- - Thursday, August 18, 2016

What do you do when you’re married to a sadistic psychopath?

Kill him. And get away with it. That is the solution achieved by Grace Angel, wife of Jack Angel, a brilliant lawyer who as a boy battered his parents to death and is now torturing his wife, killing her dog and planning the murder of her sister.

“Behind Closed Doors” is a thriller in which you will be on the side of the murderer and worried that she may not get away with it. The plot is basic. Most people know a perfect couple and most people may know a couple who are perhaps too perfect. In the case of the Angels, husband Jack is a perfect host in social terms and apparently devoted to his pretty wife Grace. He is sympathetic to her problems with her sister Millie who has Down syndrome. He buys the family a lovable dog called Molly. In his legal work, he defends battered women.

He also has built a room an the basement that can only be opened from the outside. It is a room without ventilation so that once you are locked in, you will be there until you die, and you will have nothing to eat or drink or even air to breathe. The room’s walls and floor are painted red and hanging on its red walls are paintings of tortured women. Grace is the painter and she paints at her husband’s command. When she disobeys him, he starves her. He equips the windows of their beautiful home with electronically operated bars. He makes sure the dog dies of asphysixiation in the red room, forces Grace to bury its corpse. and describes to her how he will murder her sister in the room of death.

Not long after they are married, when she is still under the impression that she has an ideal husband, Jack sits down in their bedroom in a luxury hotel in Thailand and tells her the truth about himself. How he battered his parents to death. How much he hates women. How much he enjoys cruelty. What she will suffer if she rouses his ange Her friends cannot understand why she never answers the telephone and never accepts invitations to go out. She is fragile and unwell and needs a great deal of rest, Jack explains, adding that her sister will soon come to live with them, a fate suspended over Grace’s bead like an ax. Grace appears to be in a state of shock for much of the book, and she is understandably terrified of Jack and what he can and will do to her and Millie. He enjoys her terror, relishing her fears and clearly looking forward to accomplishing the evil that is his only real ambition.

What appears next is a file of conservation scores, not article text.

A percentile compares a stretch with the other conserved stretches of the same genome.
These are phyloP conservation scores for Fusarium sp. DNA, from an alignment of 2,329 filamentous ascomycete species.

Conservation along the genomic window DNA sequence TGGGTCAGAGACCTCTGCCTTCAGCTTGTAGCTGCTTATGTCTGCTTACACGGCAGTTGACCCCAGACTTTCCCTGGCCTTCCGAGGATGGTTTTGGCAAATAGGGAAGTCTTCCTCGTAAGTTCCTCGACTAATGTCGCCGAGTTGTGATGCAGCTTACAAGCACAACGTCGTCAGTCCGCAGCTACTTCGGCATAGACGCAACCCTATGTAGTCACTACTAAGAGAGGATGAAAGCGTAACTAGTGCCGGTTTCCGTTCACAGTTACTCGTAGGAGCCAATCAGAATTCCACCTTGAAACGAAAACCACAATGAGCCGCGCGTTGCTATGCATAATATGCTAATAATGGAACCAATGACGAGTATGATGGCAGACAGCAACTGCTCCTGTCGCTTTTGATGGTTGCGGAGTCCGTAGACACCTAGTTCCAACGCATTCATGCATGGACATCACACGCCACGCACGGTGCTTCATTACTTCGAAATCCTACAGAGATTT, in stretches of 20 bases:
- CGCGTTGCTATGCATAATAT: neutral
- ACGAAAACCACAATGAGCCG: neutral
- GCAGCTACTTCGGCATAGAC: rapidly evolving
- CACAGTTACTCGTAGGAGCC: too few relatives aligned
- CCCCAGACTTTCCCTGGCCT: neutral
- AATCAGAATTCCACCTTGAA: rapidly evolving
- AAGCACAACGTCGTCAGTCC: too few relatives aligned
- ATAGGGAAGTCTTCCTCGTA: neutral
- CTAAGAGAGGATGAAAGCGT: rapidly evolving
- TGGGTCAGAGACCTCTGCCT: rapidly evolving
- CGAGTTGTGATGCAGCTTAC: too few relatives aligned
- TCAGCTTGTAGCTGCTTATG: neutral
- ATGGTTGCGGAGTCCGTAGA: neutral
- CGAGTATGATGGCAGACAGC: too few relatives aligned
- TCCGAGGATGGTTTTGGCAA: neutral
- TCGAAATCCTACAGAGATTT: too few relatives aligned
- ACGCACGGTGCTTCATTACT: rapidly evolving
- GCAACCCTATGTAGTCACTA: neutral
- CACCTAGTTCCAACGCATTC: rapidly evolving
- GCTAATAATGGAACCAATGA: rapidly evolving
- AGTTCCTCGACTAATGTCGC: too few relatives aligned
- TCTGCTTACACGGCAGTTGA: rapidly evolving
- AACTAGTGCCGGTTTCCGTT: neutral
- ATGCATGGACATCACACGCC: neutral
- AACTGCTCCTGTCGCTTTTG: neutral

Yet the weakness of the well-tailored plot lies in the fact that Grace is an intelligent, educated woman trapped in a hideous situation and she could try to defend herself sooner than she does. Nobody knows what they would do in when faced with the menace that is Jack. Grace turns into an example of what a frightened woman can be reduced to. And when she finally makes the decision to kill Jack, she is overcome by the fear of failure and what that would mean.

Grace is lucky that she gets away with it. She acquires sleeping pills by accident and is justifiably concerned that she doesn’t have enough of them to kill her husband. She builds what is left of her courage to the point that she can convince friends her husband has disappeared while she is on a trip abroad. She carefully makes international calls begging him to call her back when she is clinging to the hope that he is dead. And he is dead. The triumph of the book, which should not be disclosed until it is read, is how he has died. It is also Grace’s triumph although the reader has to wonder whether she will ever recover from the nightmare of Jack.

• Muriel Dobbin is a former White House and national political reporter for McClatchy newspapers and the Baltimore Sun.

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By B.A. Paris
St Martin’s Press, $25.99, 351 pages

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